Many common household items could pose a danger to your children. The items like laundry detergent 'pods,' children's detangling spray and alcohol-based hand sanitizers can land children in the hospital from ingesting or inhaling the projects. Brooke Wilson is an educator with the Kentucky Regional Poison Control Center. She explains the surprising items children are drawn to and how to poison-proof each room of your home.
The Kentucky Regional Poison Control Center of Kosair Children's Hospital fields calls for the entire state of Kentucky. In 2012, the center answered more than 72,000 calls from concerned parents, caregivers, and healthcare providers encompassing everything from insect bites to medication ingestion.
POISON CONTROL HOTLINE:
On average, the poison center's hotline at (800) 222-1222 receives a call every 7 minutes, 24 hours a day, 365 days a year - more than 72,000 calls annually - from all of Kentucky's 120 counties. Three of every four patients from those calls are successfully managed safely and inexpensively at home, reducing unnecessary emergency room visits and/or shortening hospital stays.
Child-resistant packaging on medicines and household products as well as the prohibition of using lead-based paint in homes are among poisoning prevention successes, and have significantly contributed to improved safety. However, emerging hazards involving pest control products, prescription medicine abuse, button batteries and the introduction of products promoting "legal highs" have reignited the need for increased awareness. In just the past year, America's 57 poison control centers fielded 4 million calls, treating 2.4 million human poison exposures and handling 1.6 million information calls.
The largest number of calls receiveC are about over-the-counter medications, including pain relievers like ibuprofen and acetaminophen, as well as cough and cold products. There are also a high number of calls around insecticides and rat poisons.
The best thing parents and caregivers can do is poison-proof all areas of homes and businesses. Simply placing things out of reach or locking cabinets can make a big difference. But also realizing that caps that are child-resistant are not child-proof. This means that any child can get these tops off given enough time, which may be only a few minutes."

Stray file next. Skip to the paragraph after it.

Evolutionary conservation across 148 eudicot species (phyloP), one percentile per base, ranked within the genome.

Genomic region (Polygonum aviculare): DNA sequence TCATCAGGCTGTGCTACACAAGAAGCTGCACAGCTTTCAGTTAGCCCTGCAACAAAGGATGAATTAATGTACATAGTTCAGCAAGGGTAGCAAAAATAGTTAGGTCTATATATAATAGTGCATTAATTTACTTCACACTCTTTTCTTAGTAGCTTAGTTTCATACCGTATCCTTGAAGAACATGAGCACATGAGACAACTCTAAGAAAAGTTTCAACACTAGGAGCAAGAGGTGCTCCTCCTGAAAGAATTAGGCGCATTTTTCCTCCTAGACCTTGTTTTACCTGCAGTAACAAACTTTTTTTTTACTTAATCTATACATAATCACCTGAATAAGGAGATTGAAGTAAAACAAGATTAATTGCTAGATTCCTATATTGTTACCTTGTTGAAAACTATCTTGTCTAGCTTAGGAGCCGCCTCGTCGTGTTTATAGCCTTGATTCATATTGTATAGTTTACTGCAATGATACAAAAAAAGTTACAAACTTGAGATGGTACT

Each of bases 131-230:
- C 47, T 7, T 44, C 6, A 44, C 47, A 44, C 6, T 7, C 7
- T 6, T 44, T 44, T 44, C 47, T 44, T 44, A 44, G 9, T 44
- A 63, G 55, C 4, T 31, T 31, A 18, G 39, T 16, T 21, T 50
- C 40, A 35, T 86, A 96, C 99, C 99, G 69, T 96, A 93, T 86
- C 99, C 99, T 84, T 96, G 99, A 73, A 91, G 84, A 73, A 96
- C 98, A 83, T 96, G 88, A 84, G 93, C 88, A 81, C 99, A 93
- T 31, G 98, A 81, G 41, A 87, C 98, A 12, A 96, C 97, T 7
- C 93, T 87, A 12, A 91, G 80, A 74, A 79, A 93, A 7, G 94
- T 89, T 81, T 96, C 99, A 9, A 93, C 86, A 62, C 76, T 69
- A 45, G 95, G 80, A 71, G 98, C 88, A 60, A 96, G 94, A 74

To poison-proof your home, follow these guidelines in each room:
· Move cleaning products from under the sink to upper shelves or locked cabinets.
· Remove medicines - including vitamins - from countertops, windowsills and open areas.
· Store all household products away from food items.
· Make sure all harmful products in your home have child-resistant caps.
· Be sure all potentially harmful products are kept in their original containers.
· Keep plants out of the reach of children.
· Keep cigarettes and cigarette butts out of the reach of children.
· Do not leave children unattended around visitors' belongings.
· Keep all medicines, cosmetics, perfumes, mouthwashes, etc., out of sight and out of reach of children, or lock them up.
· Never take medication in front of your children or give medication to older children in front of younger siblings to avoid copycat behavior.
· Move cleaning products, such as drain and toilet bowl cleaners, from under the sink to upper shelves of closets or locked cabinets.
· Properly discard medications at medication drop-off sites.
· Remove medicines from dressers and bedside tables.
· Keep perfumes, nail polish remover, powder and similar products out of reach of children.
· Place a carbon monoxide detector on every level of the home and test and replace batteries as often as the smoke detector.
· Keep all bleaches, soaps and detergents out of reach of children or in a locked cabinet. Even the new laundry and dishwasher "pods" pose a threat to young children when bitten.
· Keep insect sprays, weed killers and fertilizers in locked storage.
· Keep turpentine, paints, antifreeze, windshield washer fluid, rust removers and motor oils in locked storage.
· Keep products in their original containers with original labels.
Go to www.krpc.com, the website of the Kentucky Regional Poison Control Center of Kosair Children's Hospital, and choose public education, resources for children to play the "Pick the Poison Game." The game can help children learn about poisons found in the home.
For more information about household poisons and preventing poisoning, visit www.poisonprevention.org